The recent focus on domestic abuse increase over lockdown may make it seem as this is a relatively recent issue. However, far from being of national significance, domestic violence is so commonplace as to be un-newsworthy – it took the news lull caused by the extended lockdown to make headlines. 

These so-called “coronavirus murders” as the media has dubbed them, paints them as freak incidents involving ordinary men. This is wrong – lockdown has not made men more violent. What it has done is further isolated women who were already at risk from family and friends, as well as forcing them to spend more time in close quarters with their abusers; this has resulted in greater frequency and severity of abuse, culminating in deaths.

According to the UK government, 10% of all incidents reported by the police relate to domestic abuse, with two-thirds of victims women aged 16-74. This is why the proposed amendment to the Domestic Abuse Bill will add misogyny as an aggravating factor, where accurate, in instances of abuse at the hands of romantic partners or other family members.

Adding misogyny as an aggregating factor would require police to record it, with greater visibility reflected on crime statistics.

Hate crimes are often penalised by law with longer and/or harsher sentences compared to the same crime without hate as a motivation. This is due to the psychological damage inflicted on victims by being targeted for traits that are out of their control  or are an intrinsic part of their personal identity. Adding misogyny as an aggregating factor would require police to record it, with greater visibility reflected on crime statistics. Being visible would mean police forces would be better able to tackle misogynistic crimes, by identifying problem areas, and devising strategies to tackle them head on.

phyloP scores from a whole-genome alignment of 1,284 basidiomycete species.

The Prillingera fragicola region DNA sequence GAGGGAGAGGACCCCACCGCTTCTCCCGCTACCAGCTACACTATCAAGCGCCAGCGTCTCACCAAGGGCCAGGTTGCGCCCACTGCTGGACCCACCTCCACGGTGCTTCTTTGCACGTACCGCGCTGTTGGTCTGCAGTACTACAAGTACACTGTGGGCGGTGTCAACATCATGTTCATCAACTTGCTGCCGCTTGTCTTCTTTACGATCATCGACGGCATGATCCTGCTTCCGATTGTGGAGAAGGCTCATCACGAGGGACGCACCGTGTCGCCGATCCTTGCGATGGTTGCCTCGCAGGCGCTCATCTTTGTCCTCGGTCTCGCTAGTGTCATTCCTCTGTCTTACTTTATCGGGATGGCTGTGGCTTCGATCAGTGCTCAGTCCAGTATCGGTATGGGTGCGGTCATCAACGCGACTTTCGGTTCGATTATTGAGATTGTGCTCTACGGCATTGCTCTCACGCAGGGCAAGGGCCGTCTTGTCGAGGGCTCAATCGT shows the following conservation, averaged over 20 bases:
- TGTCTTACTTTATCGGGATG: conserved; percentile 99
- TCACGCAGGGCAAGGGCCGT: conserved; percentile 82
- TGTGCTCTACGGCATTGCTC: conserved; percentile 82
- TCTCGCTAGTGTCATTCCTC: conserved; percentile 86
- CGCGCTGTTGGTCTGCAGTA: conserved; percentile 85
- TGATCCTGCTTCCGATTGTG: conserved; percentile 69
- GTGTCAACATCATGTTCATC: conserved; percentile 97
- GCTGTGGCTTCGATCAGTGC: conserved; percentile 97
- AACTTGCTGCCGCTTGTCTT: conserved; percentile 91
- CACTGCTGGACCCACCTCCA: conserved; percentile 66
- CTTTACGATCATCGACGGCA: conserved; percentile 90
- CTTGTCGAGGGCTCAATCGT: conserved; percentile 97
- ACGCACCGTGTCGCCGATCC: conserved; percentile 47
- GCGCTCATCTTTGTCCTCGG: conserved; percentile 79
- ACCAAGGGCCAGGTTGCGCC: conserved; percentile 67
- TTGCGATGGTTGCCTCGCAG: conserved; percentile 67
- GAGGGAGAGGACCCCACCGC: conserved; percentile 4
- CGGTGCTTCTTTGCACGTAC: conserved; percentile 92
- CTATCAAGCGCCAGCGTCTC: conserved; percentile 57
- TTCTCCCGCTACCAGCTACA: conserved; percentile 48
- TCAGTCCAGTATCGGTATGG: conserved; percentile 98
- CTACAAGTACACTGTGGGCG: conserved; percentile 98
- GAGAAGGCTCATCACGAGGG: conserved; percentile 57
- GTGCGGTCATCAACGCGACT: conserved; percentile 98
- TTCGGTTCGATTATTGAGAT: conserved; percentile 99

According to the Crown Prosecution Service, a hate crime is a range of criminal behaviour where the perpetrator is motivated by hostility towards the victim, due to the perception of them belonging to a specific group. Protected characteristics, as listed in the Equality Act, were intended to protect against prejudice and discrimination in the workplace or other public area. Hate crimes, in contrast, serve as a legal marker for the recommended penalties for certain offences.

The law in the UK currently only classifies the following five protected characteristics as hate crimes: race, religion, disability, sexual orientation and transgender status. Despite sex also being a protected characteristic in the 2010 Equality Act, crimes committed against women due to their sex cannot be penalised to the extent of a hate crime.

Nottinghamshire police made history in 2016 when it became the first police force to pilot a “misogyny hate crime policy”. The trial has been an overall success, with women in Nottingham feeling more empowered to report crimes now that they feel their report will be taken seriously, and an investigation launched against their aggressor. 

In April, Scotland started the process to make “misogynistic harassment” a specific offence, updating its current Hate Crime Bill. The Scottish Justice Secretary Humza Yousaf said the “stirring up of hatred can contribute to a social atmosphere in which discrimination is accepted as normal” and must be challenged to ensure a respectful and inclusive society.

Scotland Yard Detective Inspector Philip Grindell said, “Women are being disproportionately targeted on the basis of their gender. There is ample evidence of an escalation of threats and attacks against high profile women – reflecting a wider problem in society at large and the need for policing to adjust accordingly.” 

The Upskirting Bill, which penalises the taking of photos under a victim’s clothing without their consent, was finally introduced in England and Wales in 2019. Upskirting had already been a specific crime in Scotland since 2010, and also covers men wearing kilts.

As put by Labour MP Stella Creasy: “Misogyny is so much part of everyday life that we overlook the harm it does – at the expense of tackling the root causes of violence against women.” The 2020 Domestic Abuse Bill will include the appointment of a Domestic Abuse Commissioner whose role will include developing early intervention programmes targeting perpetrators. 

Misogyny is a leading cause and perpetrator of violence, abuse and death among women and girls. It is important to challenge the normalisation of misogyny, and to take a firm stance on discrimination and gender violence both in the UK, and worldwide.